There were 1,160 judgments registered against consumers in Ireland during the first half of 2019 according to figures released today (July 16 2019) by Registry Trust. This is a 25 percent leap in the number of judgments, compared to the same period of the previous year which, at 930, was the lowest first half-year figure on record.
The total value of consumer judgments was down 55 percent to €72.5million and the average value of a consumer judgment fell 64 percent to €62,470, both record lows for a first half-year. The scale of this drop in value was partially caused by several abnormally large judgments in the first half of 2018, including one judgment worth €30m. The median value at €13,218 had dropped 10 percent from the HY1 2018 level.
The number and total value of judgments registered against businesses in Ireland in the first six months of 2019 were the lowest on record for a first half-year, with 250 judgments registered, 10 percent fewer than in the first half of 2018. It continued an eight-year downward trend.
The total value of business judgments dropped by seven percent to €4.9million, compared to Q1 and Q2 2018. However, the average value increased by four percent to €19,484, though the median dropped by three percent to €8,155.
Registry Trust is the mission-led non-profit organisation which operates as Irish Judgments in the Republic of Ireland, where it collects information on judgments registered against businesses and consumers. A judgment is incontrovertible proof that debt has not been managed.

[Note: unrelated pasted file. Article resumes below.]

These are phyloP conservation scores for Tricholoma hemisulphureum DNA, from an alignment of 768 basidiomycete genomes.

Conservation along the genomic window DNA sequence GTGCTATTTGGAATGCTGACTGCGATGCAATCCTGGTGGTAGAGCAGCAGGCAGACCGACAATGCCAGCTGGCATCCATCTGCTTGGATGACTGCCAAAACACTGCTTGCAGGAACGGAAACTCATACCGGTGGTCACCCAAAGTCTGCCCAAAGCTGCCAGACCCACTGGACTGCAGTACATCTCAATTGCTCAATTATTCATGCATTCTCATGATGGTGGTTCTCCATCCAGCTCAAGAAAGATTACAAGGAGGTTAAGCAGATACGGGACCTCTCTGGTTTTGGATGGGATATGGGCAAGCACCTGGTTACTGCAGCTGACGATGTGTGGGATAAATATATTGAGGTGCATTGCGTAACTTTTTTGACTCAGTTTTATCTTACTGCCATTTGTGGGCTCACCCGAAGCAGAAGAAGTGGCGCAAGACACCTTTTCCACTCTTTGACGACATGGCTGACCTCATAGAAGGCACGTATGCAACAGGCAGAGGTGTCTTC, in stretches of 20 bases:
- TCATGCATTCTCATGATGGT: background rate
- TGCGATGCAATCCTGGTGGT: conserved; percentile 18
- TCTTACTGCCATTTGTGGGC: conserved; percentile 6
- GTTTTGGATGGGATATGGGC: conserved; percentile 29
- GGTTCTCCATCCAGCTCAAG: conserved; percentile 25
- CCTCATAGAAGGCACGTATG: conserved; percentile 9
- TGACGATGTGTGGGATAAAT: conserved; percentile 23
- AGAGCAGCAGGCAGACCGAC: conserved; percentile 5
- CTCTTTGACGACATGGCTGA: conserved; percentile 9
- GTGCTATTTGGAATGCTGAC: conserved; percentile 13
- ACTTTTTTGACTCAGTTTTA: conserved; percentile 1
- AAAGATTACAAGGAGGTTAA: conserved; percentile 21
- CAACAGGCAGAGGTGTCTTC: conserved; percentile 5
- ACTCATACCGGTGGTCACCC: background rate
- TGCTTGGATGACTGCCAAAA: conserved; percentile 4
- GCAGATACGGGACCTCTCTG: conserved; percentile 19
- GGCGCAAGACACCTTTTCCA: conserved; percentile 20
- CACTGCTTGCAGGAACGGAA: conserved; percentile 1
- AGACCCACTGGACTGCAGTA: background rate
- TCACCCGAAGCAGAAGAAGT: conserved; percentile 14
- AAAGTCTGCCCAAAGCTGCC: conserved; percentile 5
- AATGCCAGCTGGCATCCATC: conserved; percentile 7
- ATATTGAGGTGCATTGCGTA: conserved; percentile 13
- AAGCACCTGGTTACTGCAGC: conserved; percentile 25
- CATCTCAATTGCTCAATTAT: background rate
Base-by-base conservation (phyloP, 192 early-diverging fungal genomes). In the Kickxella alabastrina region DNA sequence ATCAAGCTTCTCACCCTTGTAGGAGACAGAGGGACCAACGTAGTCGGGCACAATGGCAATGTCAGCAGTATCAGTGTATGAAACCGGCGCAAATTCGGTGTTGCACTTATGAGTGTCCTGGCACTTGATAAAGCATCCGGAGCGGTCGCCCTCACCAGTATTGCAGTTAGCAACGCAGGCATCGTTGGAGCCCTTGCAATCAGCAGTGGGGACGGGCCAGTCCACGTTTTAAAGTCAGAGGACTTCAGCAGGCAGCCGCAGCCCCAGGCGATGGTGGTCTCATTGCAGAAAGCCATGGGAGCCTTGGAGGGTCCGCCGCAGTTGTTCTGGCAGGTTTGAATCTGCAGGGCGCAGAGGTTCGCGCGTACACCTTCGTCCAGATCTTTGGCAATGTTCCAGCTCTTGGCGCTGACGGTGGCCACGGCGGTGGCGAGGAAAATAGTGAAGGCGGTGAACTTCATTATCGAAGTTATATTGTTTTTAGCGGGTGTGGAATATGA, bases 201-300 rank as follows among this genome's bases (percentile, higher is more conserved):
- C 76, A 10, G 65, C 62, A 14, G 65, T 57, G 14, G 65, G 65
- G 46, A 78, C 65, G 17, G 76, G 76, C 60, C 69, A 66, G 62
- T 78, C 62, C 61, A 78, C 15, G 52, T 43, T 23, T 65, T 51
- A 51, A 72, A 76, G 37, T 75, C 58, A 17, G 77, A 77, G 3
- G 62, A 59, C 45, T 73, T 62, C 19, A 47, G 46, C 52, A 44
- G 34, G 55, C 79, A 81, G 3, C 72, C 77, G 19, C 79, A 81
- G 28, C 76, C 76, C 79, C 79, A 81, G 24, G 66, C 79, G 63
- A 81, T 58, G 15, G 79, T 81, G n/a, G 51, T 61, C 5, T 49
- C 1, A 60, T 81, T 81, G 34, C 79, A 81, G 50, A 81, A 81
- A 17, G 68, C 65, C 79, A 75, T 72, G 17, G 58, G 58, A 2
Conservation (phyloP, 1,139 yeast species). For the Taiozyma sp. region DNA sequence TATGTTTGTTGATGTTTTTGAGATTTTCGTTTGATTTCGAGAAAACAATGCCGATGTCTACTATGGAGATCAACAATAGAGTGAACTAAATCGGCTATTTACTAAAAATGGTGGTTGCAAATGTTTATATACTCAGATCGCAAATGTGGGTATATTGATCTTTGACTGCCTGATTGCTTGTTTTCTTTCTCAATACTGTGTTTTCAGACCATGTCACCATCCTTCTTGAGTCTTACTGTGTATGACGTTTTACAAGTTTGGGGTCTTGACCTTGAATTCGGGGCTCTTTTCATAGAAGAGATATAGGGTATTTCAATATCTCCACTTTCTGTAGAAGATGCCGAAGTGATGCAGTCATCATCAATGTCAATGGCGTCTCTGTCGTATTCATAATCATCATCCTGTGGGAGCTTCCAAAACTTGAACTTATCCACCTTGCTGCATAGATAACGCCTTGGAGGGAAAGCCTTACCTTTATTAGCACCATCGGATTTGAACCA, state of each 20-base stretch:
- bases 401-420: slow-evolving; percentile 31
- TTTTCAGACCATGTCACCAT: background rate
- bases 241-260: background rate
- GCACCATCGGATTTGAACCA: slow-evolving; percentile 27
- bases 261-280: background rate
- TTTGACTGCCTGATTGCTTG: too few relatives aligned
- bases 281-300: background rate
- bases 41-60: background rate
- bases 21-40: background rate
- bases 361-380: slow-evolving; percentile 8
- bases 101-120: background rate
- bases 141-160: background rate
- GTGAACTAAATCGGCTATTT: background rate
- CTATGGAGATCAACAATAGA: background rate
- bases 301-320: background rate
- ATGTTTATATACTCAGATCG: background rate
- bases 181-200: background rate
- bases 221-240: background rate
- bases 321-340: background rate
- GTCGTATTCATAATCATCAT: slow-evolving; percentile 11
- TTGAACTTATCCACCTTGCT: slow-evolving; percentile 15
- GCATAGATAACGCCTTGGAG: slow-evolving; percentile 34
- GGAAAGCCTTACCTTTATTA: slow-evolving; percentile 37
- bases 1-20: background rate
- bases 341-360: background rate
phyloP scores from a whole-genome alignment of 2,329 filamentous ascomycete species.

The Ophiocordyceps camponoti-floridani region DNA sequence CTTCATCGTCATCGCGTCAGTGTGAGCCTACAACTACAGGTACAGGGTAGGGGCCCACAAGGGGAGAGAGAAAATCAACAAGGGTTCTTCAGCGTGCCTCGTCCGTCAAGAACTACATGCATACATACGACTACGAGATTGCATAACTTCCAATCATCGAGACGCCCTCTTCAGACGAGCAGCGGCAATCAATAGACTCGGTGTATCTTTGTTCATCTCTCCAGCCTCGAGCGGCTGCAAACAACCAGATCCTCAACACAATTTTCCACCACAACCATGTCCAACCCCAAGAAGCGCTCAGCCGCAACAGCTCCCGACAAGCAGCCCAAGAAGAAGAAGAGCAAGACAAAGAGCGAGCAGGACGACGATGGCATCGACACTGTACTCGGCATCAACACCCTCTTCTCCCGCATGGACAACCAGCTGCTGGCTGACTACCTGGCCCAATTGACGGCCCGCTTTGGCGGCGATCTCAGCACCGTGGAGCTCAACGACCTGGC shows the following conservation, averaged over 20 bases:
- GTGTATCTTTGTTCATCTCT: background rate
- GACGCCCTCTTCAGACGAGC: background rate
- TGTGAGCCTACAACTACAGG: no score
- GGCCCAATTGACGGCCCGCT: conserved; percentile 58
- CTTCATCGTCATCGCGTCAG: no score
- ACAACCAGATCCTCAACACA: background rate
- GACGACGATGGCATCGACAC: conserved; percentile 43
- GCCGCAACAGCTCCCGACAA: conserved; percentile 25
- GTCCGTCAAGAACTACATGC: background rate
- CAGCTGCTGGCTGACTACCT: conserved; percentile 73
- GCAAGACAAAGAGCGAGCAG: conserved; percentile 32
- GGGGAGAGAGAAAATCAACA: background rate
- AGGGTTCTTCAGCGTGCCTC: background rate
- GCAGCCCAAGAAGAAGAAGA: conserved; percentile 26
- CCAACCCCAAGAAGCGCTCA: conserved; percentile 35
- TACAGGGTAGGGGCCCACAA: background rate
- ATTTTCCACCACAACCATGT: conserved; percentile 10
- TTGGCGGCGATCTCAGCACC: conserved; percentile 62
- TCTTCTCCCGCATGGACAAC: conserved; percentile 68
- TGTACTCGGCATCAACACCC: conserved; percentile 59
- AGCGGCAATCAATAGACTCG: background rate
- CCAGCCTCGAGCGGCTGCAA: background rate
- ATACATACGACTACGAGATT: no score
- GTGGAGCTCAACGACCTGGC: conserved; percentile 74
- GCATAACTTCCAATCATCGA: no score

The figures are based only on judgments registered at the request and cost of creditors at the Four Courts in Dublin and to that extent provide only a partial picture of unmanaged debt judgments in the country. By comparison, in the much smaller economy of Northern Ireland where judgments from all courts are registered, there were 1768 judgments in first quarter of 2019.
Malcolm Hurlston as Registrar commented: “At first sight it looks as if businesses did well in the first half of the year, while consumers suffered. A likely reason for consumer judgments to have gone up in number and down in average value is the increasing market presence of debt buyers whose efficiency makes it worthwhile for them to pursue smaller claims.
“In the longer run this benefits consumers too because the absence of a judgment after debt has been mismanaged would give a misleading impression which could well lead to unaffordable borrowing.”
In the first half of 2019 Registry Trust received 19,667 requests to search the register for the Republic of Ireland online at www.trustonline.org.uk. TrustOnline allows anyone to search for judgments and similar information registered against consumers and businesses throughout the British Isles and Ireland.
Malcolm Hurlston urged consumers to check TrustOnline when undertaking any contract: “We have recently made all the information easier to check online, particularly from mobile phones, and it covers jurisdictions throughout the British Isles. This is particularly useful where there may be additional judgment information outside Ireland. Many people are active in both countries but have adverse judgment information only in one.”